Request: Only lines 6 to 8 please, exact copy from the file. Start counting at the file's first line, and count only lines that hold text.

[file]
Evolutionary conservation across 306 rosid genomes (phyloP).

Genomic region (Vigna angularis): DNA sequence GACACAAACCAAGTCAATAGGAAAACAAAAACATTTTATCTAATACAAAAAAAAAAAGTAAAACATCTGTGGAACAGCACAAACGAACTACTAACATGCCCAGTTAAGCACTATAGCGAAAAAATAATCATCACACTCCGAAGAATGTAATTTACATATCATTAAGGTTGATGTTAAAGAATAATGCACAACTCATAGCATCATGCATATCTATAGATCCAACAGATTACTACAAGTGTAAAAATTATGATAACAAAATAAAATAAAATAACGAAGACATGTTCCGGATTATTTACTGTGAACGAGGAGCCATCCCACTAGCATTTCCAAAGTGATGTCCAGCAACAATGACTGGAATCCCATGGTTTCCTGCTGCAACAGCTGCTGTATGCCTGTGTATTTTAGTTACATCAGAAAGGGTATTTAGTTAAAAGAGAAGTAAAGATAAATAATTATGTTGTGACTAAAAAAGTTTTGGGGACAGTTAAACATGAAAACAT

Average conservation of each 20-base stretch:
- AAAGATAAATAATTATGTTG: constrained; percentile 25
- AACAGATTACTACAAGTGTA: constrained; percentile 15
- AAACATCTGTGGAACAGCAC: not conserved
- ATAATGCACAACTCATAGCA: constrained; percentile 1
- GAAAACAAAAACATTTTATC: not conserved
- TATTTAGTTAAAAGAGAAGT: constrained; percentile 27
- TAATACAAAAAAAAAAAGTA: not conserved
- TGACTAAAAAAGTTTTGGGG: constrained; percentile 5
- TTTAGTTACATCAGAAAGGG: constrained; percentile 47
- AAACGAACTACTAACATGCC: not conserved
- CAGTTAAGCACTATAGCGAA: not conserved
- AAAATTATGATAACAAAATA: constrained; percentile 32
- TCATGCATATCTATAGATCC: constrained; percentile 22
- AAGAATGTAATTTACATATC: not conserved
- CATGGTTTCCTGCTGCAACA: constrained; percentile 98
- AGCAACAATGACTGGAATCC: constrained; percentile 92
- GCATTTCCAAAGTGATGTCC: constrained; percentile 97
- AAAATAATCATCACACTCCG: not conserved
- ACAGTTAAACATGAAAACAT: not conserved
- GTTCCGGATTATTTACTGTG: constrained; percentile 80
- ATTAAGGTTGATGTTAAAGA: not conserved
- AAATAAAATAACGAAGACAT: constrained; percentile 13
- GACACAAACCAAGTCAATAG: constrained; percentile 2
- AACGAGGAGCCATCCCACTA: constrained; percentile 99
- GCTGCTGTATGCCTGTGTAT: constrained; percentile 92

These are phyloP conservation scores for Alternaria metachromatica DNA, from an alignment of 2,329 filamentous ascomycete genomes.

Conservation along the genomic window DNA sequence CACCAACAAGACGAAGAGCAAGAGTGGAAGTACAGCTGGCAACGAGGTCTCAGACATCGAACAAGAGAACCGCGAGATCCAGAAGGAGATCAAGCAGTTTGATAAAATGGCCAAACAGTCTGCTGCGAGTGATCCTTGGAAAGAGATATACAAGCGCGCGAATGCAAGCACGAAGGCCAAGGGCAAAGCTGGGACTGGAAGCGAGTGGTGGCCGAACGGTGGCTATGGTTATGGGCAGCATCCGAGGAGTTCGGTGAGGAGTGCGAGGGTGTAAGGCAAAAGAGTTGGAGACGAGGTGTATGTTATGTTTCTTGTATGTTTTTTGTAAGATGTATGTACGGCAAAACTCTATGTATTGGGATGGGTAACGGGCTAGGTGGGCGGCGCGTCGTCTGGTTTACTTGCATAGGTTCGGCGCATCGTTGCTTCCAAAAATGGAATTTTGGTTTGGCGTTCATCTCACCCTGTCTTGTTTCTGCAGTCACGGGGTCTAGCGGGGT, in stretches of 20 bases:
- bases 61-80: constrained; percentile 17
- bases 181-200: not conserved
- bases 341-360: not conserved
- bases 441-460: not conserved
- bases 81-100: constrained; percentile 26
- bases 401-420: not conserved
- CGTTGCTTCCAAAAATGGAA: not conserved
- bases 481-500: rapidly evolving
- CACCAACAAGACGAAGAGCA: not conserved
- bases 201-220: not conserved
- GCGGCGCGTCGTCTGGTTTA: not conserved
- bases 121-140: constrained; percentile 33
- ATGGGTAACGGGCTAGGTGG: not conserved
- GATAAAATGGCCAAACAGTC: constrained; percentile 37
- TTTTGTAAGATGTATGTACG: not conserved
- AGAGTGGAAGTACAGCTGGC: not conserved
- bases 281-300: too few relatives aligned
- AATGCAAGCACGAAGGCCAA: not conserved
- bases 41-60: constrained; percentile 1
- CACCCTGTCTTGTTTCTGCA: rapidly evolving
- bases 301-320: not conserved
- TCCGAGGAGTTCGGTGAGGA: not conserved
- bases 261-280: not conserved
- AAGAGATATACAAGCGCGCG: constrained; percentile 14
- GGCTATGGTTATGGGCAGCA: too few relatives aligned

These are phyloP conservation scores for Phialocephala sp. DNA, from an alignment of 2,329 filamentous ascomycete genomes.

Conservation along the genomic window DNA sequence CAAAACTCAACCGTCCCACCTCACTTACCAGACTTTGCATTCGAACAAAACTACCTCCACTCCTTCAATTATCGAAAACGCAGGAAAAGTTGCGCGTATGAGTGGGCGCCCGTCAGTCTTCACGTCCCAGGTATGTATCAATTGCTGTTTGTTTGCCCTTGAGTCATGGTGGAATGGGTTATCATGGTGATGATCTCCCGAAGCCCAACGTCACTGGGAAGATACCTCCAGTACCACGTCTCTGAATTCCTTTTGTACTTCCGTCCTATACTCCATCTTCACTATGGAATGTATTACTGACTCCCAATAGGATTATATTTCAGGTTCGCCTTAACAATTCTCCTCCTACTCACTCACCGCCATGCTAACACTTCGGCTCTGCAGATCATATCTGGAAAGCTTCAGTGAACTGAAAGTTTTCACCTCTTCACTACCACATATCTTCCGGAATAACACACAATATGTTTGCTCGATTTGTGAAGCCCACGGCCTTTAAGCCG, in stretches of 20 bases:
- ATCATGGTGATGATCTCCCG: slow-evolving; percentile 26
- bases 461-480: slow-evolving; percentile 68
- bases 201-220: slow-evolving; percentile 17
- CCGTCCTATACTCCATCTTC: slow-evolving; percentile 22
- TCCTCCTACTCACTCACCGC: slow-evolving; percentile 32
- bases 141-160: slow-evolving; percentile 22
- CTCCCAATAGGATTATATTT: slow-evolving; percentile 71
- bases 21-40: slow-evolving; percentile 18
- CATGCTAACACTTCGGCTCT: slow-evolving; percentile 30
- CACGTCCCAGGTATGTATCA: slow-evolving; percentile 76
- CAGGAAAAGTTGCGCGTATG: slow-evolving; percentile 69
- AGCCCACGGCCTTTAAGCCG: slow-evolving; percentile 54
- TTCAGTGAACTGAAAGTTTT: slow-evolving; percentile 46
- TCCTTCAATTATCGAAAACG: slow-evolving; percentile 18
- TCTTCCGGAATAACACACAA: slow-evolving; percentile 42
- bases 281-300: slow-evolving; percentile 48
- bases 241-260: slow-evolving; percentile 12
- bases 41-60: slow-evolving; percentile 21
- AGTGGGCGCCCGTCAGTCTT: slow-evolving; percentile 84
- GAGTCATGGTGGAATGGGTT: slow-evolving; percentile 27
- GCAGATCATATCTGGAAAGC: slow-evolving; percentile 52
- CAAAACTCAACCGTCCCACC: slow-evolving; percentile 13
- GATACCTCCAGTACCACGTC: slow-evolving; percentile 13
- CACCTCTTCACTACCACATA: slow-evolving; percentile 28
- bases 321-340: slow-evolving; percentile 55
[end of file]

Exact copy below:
- AAACATCTGTGGAACAGCAC: not conserved
- ATAATGCACAACTCATAGCA: constrained; percentile 1
- GAAAACAAAAACATTTTATC: not conserved